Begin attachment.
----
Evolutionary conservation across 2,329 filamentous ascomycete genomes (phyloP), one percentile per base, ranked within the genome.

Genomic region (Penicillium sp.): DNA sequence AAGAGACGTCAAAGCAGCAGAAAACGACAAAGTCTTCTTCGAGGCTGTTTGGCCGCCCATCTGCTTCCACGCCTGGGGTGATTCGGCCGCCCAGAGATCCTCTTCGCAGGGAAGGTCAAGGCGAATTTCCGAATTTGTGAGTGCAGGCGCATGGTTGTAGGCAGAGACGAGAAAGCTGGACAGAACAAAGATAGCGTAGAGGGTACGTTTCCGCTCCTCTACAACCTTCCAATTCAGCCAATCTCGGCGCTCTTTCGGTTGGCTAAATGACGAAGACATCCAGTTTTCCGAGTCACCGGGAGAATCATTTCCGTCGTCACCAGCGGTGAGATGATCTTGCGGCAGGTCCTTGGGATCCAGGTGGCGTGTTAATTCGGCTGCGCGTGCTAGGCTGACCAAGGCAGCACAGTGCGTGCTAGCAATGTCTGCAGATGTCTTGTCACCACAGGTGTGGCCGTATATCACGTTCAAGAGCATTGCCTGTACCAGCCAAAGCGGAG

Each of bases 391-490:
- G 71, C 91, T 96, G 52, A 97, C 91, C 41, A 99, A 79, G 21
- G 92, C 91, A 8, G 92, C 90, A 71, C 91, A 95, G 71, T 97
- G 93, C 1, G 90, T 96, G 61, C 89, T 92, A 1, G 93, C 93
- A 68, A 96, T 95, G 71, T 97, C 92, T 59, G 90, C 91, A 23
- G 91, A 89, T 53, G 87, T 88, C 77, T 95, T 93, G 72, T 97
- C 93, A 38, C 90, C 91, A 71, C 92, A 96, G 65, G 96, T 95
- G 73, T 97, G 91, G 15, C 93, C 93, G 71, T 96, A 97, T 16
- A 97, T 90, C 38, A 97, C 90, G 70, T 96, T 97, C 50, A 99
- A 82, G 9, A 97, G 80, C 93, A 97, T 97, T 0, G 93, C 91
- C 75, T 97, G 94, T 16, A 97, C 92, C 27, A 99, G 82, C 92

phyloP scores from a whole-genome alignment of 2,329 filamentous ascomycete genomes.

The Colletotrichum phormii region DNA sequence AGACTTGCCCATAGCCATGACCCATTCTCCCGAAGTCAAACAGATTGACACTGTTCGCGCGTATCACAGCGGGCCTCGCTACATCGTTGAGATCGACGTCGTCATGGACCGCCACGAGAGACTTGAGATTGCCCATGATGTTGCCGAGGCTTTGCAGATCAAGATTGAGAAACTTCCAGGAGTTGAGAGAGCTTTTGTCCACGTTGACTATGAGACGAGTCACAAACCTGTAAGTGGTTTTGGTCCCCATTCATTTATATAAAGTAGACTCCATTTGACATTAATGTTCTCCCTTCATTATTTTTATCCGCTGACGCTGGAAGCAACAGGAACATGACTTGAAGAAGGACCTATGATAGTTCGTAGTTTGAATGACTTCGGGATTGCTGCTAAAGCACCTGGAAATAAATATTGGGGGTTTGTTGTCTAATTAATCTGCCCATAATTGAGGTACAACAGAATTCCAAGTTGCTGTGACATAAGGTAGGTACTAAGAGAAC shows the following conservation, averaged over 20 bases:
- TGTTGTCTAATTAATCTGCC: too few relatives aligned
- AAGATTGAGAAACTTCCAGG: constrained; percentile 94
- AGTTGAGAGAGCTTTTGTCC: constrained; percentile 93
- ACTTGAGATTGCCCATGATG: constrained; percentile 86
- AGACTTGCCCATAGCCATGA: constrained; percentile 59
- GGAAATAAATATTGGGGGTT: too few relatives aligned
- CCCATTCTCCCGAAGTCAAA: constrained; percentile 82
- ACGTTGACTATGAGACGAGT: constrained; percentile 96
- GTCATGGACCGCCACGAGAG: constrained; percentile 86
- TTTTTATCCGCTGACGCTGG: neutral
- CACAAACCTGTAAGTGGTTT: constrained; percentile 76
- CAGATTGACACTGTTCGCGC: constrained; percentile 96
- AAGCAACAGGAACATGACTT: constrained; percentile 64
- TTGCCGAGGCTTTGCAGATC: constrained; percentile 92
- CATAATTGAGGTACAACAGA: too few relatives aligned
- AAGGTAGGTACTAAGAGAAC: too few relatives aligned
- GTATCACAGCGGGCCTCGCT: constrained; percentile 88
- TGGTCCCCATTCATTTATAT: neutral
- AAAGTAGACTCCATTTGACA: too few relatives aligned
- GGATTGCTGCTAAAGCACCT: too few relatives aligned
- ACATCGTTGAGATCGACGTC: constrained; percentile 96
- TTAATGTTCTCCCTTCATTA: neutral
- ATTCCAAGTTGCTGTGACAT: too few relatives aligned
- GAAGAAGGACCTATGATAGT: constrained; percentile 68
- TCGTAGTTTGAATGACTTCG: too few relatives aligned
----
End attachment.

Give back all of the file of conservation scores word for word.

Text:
Evolutionary conservation across 2,329 filamentous ascomycete genomes (phyloP), one percentile per base, ranked within the genome.

Genomic region (Penicillium sp.): DNA sequence AAGAGACGTCAAAGCAGCAGAAAACGACAAAGTCTTCTTCGAGGCTGTTTGGCCGCCCATCTGCTTCCACGCCTGGGGTGATTCGGCCGCCCAGAGATCCTCTTCGCAGGGAAGGTCAAGGCGAATTTCCGAATTTGTGAGTGCAGGCGCATGGTTGTAGGCAGAGACGAGAAAGCTGGACAGAACAAAGATAGCGTAGAGGGTACGTTTCCGCTCCTCTACAACCTTCCAATTCAGCCAATCTCGGCGCTCTTTCGGTTGGCTAAATGACGAAGACATCCAGTTTTCCGAGTCACCGGGAGAATCATTTCCGTCGTCACCAGCGGTGAGATGATCTTGCGGCAGGTCCTTGGGATCCAGGTGGCGTGTTAATTCGGCTGCGCGTGCTAGGCTGACCAAGGCAGCACAGTGCGTGCTAGCAATGTCTGCAGATGTCTTGTCACCACAGGTGTGGCCGTATATCACGTTCAAGAGCATTGCCTGTACCAGCCAAAGCGGAG

Each of bases 391-490:
- G 71, C 91, T 96, G 52, A 97, C 91, C 41, A 99, A 79, G 21
- G 92, C 91, A 8, G 92, C 90, A 71, C 91, A 95, G 71, T 97
- G 93, C 1, G 90, T 96, G 61, C 89, T 92, A 1, G 93, C 93
- A 68, A 96, T 95, G 71, T 97, C 92, T 59, G 90, C 91, A 23
- G 91, A 89, T 53, G 87, T 88, C 77, T 95, T 93, G 72, T 97
- C 93, A 38, C 90, C 91, A 71, C 92, A 96, G 65, G 96, T 95
- G 73, T 97, G 91, G 15, C 93, C 93, G 71, T 96, A 97, T 16
- A 97, T 90, C 38, A 97, C 90, G 70, T 96, T 97, C 50, A 99
- A 82, G 9, A 97, G 80, C 93, A 97, T 97, T 0, G 93, C 91
- C 75, T 97, G 94, T 16, A 97, C 92, C 27, A 99, G 82, C 92

phyloP scores from a whole-genome alignment of 2,329 filamentous ascomycete genomes.

The Colletotrichum phormii region DNA sequence AGACTTGCCCATAGCCATGACCCATTCTCCCGAAGTCAAACAGATTGACACTGTTCGCGCGTATCACAGCGGGCCTCGCTACATCGTTGAGATCGACGTCGTCATGGACCGCCACGAGAGACTTGAGATTGCCCATGATGTTGCCGAGGCTTTGCAGATCAAGATTGAGAAACTTCCAGGAGTTGAGAGAGCTTTTGTCCACGTTGACTATGAGACGAGTCACAAACCTGTAAGTGGTTTTGGTCCCCATTCATTTATATAAAGTAGACTCCATTTGACATTAATGTTCTCCCTTCATTATTTTTATCCGCTGACGCTGGAAGCAACAGGAACATGACTTGAAGAAGGACCTATGATAGTTCGTAGTTTGAATGACTTCGGGATTGCTGCTAAAGCACCTGGAAATAAATATTGGGGGTTTGTTGTCTAATTAATCTGCCCATAATTGAGGTACAACAGAATTCCAAGTTGCTGTGACATAAGGTAGGTACTAAGAGAAC shows the following conservation, averaged over 20 bases:
- TGTTGTCTAATTAATCTGCC: too few relatives aligned
- AAGATTGAGAAACTTCCAGG: constrained; percentile 94
- AGTTGAGAGAGCTTTTGTCC: constrained; percentile 93
- ACTTGAGATTGCCCATGATG: constrained; percentile 86
- AGACTTGCCCATAGCCATGA: constrained; percentile 59
- GGAAATAAATATTGGGGGTT: too few relatives aligned
- CCCATTCTCCCGAAGTCAAA: constrained; percentile 82
- ACGTTGACTATGAGACGAGT: constrained; percentile 96
- GTCATGGACCGCCACGAGAG: constrained; percentile 86
- TTTTTATCCGCTGACGCTGG: neutral
- CACAAACCTGTAAGTGGTTT: constrained; percentile 76
- CAGATTGACACTGTTCGCGC: constrained; percentile 96
- AAGCAACAGGAACATGACTT: constrained; percentile 64
- TTGCCGAGGCTTTGCAGATC: constrained; percentile 92
- CATAATTGAGGTACAACAGA: too few relatives aligned
- AAGGTAGGTACTAAGAGAAC: too few relatives aligned
- GTATCACAGCGGGCCTCGCT: constrained; percentile 88
- TGGTCCCCATTCATTTATAT: neutral
- AAAGTAGACTCCATTTGACA: too few relatives aligned
- GGATTGCTGCTAAAGCACCT: too few relatives aligned
- ACATCGTTGAGATCGACGTC: constrained; percentile 96
- TTAATGTTCTCCCTTCATTA: neutral
- ATTCCAAGTTGCTGTGACAT: too few relatives aligned
- GAAGAAGGACCTATGATAGT: constrained; percentile 68
- TCGTAGTTTGAATGACTTCG: too few relatives aligned